A mother who gave her brain-damaged
son a lethal heroin injection was found guilty of murder and attempted murder
today. Tom Inglis had sustained brain damage as a result of an accident in
2007, and had been in a coma ever since. Mrs Inglis described the state her 22 year old son Tom was in following
his head injuries as a “living hell”, and admits to giving him a fatal
Wootton, Chief Executive of Dignity in Dying said:
absolutely don’t condone breaking the law, despite it being clear that Mrs
Inglis was motivated by love and compassion.
case acts as a sad reminder that we should all make our treatment wishes known
to loved ones, and to our doctors, through an Advance Decision. Advance Decisions are legally binding
documents which, if valid and applicable, must be respected. Had Tom Inglis had an Advance Decision
stating that he refused life-sustaining treatment in the situation he found
himself in, the doctors would have had to respect that refusal of treatment.
Inglis’ perception of Tom’s condition was that there was no hope for his
recovery, perhaps due to a lack of communication between health professionals
and Tom’s family. Given advances in medicine
and changes to the law, the General Medical Council is in the process of
creating guidelines for health professionals on end-of-life treatment and
decision-making. We hope this will minimise discrepancies in care, treatment
and information provision, and help to support
health professionals to provide the best possible care and patient-centered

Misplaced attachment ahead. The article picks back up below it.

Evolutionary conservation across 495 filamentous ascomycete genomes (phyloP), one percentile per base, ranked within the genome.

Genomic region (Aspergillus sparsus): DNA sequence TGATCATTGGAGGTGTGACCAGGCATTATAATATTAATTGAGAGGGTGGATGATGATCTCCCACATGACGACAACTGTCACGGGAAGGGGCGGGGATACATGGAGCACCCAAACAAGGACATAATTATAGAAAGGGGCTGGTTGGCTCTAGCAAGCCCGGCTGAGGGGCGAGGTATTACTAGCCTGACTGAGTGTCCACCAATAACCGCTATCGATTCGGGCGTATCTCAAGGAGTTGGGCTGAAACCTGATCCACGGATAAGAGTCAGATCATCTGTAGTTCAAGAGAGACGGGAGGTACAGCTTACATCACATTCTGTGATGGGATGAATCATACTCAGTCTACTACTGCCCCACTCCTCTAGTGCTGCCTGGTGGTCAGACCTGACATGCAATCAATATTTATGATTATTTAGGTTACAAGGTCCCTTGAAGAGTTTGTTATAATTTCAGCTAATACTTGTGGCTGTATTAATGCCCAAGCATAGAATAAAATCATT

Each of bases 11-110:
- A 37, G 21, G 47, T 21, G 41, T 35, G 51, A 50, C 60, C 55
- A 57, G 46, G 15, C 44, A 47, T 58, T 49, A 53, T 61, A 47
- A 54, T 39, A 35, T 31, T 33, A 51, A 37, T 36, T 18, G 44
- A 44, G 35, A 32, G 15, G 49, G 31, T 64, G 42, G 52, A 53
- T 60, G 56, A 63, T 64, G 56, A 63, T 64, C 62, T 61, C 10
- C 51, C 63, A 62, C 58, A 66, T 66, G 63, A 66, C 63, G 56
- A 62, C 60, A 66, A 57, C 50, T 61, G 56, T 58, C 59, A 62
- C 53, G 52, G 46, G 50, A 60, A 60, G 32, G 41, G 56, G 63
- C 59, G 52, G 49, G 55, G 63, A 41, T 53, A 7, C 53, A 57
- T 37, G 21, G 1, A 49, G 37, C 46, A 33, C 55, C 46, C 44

choice at the end of life, for the benefit of both patients and their loved
ones. Dignity in Dying looks forward to
the publication of this guidance and hopes it will improve end of life care
across the board.”
About Dignity in Dying:
in Dying campaigns for greater choice, control and access to services at the
end of life. It advocates providing terminally ill adults with the option of an
assisted death, within strict legal safeguards, and for universal access to
high quality end-of-life care.
in Dying has over 100,000 supporters and receives its funding entirely from
donations from the public.
consistently show that at least 80% of the UK population supports a change in
the law on assisted dying.
poll October 2008, commissioned by Dignity in Dying.
- Approximately 61% of
the population know that they have the right to refuse medical treatment
in advance if they lose the ability to communicate.
- Approximately 11% have
an Advance Decision.
poll September 2006, commissioned by Dignity in Dying.
- Almost a fifth (19%)
know of someone who would benefit from an Advance Decision or who would
have died a better death had they had an Advance Decision
- 39% of people, and 42%
of those over 65, did not realise that relatives have no automatic legal
rights in this area.
The GMC guidance
Following a consultation will be
launched in late Spring 2010. For more information
go to: www.gmc-uk.org/guidance/news_consultation/eol_care_development_of_guidance.asp
Compassion in Dying
Compassion in Dying provides Advance
Decisions free of charge at: www.compassionindying.org.uk
For all media enquiries, please
contact Jo Cartwright on 020 7479 7737 / 07725433025 or at firstname.lastname@example.org.